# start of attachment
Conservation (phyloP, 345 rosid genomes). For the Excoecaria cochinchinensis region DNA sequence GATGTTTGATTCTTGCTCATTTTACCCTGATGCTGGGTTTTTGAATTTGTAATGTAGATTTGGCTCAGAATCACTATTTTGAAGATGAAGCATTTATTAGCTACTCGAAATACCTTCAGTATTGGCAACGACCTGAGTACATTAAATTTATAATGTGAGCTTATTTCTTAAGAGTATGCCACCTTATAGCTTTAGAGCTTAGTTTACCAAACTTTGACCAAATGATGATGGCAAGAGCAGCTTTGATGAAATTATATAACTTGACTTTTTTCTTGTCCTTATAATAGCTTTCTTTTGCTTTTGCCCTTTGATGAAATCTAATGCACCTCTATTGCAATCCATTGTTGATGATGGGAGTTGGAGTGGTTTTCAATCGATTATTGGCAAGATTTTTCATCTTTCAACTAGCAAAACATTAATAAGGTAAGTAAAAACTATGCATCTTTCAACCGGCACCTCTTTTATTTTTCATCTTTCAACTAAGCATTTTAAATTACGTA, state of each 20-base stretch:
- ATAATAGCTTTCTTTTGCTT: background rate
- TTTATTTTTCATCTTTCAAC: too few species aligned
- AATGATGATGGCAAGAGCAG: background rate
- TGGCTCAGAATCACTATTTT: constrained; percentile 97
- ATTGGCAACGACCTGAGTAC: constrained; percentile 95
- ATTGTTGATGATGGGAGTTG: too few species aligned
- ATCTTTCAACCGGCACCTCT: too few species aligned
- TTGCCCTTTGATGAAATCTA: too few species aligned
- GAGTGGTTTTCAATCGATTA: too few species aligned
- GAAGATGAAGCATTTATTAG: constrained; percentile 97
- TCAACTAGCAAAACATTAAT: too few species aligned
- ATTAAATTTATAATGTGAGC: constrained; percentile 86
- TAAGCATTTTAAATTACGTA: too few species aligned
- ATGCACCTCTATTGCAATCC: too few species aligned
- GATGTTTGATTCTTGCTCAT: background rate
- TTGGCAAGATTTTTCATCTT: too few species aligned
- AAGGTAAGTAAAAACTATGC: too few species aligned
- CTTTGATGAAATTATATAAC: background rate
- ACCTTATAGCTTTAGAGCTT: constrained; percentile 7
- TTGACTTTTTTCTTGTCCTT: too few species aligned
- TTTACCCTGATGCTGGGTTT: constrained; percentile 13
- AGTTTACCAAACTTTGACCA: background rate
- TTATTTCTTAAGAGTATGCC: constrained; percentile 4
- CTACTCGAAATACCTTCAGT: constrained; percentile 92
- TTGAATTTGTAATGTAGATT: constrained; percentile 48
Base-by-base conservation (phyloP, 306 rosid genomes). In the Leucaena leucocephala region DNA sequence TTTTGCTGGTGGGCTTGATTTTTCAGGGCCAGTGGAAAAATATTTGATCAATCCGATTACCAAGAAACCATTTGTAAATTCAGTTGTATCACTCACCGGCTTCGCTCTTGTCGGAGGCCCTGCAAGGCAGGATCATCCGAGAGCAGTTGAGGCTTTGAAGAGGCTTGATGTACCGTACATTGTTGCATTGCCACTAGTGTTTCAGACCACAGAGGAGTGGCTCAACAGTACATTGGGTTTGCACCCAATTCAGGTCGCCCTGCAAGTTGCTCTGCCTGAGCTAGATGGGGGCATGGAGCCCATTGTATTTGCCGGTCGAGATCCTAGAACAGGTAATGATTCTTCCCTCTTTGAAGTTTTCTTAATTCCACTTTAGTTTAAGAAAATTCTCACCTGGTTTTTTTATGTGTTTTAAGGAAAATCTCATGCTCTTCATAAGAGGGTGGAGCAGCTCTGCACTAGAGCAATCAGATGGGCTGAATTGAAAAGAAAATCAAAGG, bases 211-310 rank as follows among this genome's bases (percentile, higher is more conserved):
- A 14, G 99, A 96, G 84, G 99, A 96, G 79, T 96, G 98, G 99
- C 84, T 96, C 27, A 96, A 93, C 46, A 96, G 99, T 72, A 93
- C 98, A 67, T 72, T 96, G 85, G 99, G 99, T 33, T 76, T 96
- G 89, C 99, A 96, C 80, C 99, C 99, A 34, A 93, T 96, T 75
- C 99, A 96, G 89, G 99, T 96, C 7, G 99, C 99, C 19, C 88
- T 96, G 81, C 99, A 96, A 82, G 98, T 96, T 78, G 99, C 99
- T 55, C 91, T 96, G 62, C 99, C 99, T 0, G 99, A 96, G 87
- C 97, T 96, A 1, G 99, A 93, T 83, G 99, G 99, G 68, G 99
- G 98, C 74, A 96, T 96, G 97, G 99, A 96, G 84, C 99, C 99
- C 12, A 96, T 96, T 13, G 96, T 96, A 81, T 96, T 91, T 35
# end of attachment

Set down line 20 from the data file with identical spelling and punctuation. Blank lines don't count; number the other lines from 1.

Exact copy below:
- ACCTTATAGCTTTAGAGCTT: constrained; percentile 7